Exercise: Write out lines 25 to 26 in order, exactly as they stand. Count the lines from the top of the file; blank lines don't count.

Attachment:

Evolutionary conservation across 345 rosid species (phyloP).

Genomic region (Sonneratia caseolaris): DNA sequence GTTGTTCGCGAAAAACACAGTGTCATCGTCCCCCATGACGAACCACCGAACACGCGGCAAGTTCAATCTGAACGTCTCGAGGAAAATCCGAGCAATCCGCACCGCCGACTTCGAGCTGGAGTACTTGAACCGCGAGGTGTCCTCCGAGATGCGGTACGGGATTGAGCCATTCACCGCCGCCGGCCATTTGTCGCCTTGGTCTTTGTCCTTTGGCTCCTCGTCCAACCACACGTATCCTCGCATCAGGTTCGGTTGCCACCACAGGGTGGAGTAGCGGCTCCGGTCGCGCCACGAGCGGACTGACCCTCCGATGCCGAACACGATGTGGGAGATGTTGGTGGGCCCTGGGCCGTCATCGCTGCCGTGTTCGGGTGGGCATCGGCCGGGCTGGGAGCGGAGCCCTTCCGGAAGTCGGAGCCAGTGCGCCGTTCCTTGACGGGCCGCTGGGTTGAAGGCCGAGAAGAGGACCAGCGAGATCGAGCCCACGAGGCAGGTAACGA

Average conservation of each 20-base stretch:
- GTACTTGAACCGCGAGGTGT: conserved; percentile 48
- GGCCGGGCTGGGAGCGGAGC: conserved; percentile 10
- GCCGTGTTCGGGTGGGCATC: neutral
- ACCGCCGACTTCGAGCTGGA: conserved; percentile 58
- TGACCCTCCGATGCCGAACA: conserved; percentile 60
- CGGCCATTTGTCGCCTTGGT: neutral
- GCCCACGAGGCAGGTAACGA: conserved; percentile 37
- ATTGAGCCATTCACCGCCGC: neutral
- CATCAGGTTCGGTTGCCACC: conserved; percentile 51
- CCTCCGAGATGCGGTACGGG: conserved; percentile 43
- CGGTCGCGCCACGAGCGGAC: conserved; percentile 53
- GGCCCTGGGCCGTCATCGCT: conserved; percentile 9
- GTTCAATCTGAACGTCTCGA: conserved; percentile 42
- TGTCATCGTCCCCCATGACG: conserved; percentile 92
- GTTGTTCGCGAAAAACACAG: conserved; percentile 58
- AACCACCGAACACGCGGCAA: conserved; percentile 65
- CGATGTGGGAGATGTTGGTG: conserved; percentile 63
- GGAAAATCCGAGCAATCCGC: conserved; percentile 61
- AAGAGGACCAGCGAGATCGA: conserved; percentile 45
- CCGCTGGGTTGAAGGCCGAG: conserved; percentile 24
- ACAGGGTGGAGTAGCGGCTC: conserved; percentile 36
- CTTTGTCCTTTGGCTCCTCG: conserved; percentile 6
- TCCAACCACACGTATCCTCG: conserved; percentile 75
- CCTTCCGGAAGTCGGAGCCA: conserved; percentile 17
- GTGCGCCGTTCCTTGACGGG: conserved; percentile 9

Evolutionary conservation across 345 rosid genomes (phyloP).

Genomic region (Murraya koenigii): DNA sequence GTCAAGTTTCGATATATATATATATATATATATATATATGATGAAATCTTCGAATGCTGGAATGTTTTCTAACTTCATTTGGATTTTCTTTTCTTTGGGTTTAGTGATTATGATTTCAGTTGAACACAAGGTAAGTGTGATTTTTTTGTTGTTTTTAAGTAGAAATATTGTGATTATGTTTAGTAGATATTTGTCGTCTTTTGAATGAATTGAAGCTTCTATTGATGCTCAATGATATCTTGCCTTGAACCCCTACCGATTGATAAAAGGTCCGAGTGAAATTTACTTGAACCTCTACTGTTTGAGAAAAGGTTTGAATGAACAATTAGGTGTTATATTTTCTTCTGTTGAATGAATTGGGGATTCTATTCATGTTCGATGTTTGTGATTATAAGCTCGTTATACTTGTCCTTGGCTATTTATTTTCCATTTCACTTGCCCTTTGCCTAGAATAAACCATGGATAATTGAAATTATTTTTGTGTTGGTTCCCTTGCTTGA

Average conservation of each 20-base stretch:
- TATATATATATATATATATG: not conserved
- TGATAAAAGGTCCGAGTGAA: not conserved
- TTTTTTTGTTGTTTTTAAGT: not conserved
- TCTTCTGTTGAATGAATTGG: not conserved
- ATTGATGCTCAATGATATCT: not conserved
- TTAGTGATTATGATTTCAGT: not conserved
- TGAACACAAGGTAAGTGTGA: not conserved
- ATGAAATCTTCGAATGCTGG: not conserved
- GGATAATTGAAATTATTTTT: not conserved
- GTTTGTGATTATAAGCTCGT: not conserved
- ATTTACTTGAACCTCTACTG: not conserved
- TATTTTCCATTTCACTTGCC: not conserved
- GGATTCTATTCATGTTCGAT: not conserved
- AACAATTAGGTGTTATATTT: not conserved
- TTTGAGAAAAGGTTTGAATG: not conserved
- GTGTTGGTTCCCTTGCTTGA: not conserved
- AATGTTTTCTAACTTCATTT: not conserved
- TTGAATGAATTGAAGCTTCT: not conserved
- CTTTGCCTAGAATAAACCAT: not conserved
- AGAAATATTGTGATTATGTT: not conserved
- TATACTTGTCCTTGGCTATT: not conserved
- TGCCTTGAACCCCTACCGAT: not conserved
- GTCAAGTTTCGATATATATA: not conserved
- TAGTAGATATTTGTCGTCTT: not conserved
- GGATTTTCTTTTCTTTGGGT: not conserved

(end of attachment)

- CTTTGTCCTTTGGCTCCTCG: conserved; percentile 6
- TCCAACCACACGTATCCTCG: conserved; percentile 75